How To Teach Kids About Marriage Equality

One objection to marriage equality that I encounter frequently is the argument that allowing gay and lesbian couples to marry damages family institutions. First, there’s the assertion that marriage equality somehow fucks up existing marriages. I don’t get this. How does whom another person chooses to marry affect one’s own marriage in any way? Are people suddenly coming home demanding divorces because a gay couple half way across the country can now legally be together?

HUSBAND: Did you hear that gay people are allowed to marry in this state?

WIFE: Why, yes. I did.

HUSBAND: I want a divorce! IMMEDIATELY. Why? I don’t know, really. How about because gay, that’s why. GAY!

Then there’s the assertion that marriage equality poses problems for parents. How are they supposed to explain gayness to their kids?!


Step 1: Explain to kids that there are different kinds of families in the world. Ones with moms and dads and kids. Ones with just moms and kids. Ones with just dads and kids. Ones with no kids. Ones with no moms and dads but grandmas or aunts or cousins and kids. And ones with two moms and kids or two dads and kids.

Step 2: Go back to whatever the hell it is you were doing before you explained family diversity to your kids.

Yes, it really is that simple.

I don’t know how the subject of two women marrying one another or two men marrying one another came up in our house, but it did. Mr. Sammich and I embarked upon step 1, and that was the end of it. Alister said, “Oh. OK,” and moved on to the next subject or question. He was not appalled. He was not confused. He just accepted that sometimes women marry men and men marry men and women marry women. End of story.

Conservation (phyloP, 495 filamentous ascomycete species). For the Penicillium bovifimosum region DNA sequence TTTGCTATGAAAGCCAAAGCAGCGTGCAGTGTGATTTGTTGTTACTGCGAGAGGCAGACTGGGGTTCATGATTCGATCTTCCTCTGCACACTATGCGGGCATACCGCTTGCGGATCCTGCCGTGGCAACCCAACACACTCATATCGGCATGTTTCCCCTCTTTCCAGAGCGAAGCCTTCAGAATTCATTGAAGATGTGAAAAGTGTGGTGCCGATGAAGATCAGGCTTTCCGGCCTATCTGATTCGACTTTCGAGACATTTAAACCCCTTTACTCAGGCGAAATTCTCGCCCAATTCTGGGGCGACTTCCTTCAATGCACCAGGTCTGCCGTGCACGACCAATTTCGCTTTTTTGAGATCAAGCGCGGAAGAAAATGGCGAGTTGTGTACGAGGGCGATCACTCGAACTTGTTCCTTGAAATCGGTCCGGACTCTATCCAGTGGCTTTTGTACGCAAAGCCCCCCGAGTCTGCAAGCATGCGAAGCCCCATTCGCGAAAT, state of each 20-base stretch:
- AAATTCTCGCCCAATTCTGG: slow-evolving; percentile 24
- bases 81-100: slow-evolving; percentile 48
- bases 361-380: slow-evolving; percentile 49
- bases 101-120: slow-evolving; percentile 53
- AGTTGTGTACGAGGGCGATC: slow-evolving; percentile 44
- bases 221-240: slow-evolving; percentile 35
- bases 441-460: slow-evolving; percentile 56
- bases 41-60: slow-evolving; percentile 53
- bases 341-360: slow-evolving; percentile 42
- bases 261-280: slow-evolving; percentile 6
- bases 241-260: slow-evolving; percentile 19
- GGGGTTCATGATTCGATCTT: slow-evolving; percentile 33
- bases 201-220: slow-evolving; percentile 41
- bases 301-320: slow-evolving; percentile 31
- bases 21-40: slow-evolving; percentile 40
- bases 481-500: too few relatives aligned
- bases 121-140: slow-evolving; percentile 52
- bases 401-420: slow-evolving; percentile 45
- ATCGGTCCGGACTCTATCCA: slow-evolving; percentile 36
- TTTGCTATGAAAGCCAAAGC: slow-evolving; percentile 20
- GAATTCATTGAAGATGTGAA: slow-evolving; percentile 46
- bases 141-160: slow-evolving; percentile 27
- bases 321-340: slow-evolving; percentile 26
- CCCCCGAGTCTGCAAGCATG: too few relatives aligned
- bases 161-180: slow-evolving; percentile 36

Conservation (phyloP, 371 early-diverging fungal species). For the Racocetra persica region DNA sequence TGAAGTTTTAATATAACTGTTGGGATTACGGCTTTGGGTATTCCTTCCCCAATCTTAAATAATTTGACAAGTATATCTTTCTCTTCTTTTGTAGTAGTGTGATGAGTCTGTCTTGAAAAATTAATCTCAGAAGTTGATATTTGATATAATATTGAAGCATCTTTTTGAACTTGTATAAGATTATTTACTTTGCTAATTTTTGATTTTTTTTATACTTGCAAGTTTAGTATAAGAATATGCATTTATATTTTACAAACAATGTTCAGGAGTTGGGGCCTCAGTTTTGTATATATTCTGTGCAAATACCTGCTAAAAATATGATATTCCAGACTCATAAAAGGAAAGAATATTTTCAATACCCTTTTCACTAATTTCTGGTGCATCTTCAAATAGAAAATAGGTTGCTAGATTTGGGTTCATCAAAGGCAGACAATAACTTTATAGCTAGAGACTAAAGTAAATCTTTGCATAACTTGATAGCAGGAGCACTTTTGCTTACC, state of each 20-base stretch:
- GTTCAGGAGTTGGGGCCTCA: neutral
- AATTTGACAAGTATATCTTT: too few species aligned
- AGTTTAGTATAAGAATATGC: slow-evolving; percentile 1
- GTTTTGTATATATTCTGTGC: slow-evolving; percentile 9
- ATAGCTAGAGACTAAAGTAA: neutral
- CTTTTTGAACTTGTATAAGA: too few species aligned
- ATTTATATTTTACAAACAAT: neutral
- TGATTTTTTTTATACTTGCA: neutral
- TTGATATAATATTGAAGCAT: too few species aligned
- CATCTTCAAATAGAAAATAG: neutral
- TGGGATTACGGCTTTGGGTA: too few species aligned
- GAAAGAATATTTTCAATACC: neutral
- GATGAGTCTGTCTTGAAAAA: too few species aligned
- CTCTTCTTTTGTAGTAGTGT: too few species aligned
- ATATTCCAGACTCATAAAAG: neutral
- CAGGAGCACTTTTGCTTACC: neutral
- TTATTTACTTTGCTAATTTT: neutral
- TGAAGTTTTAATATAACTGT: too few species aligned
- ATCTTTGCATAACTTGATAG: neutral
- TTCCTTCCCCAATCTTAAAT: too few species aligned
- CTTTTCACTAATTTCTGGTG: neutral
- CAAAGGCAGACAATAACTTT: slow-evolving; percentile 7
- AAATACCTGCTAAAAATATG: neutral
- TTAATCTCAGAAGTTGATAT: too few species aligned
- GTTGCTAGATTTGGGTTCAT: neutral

See, kids are pretty accepting of others when they’re young. It’s only after they’ve been poisoned with our adult prejudices that they become closed-minded. Imagine a world where kids are allowed to form their own opinions of others based on their character and not on some preconceived notions planted in their heads by the adults around them. Just imagine.

I’m sure there will be more questions when we get into the details of the birds and the bees with our kids, and at that time, we’ll address them — honestly, without bias, and to the best of our ability. I’m not pretending that answering these questions will be without obstacles. I’m not naive. But I am certain that explaining the world to children is not as hard as people would make it.

And I am certain that teaching love instead of hate makes for a better world for all of us.

Photo Credit: Wikimedia Commons
Photo Credit: Wikimedia Commons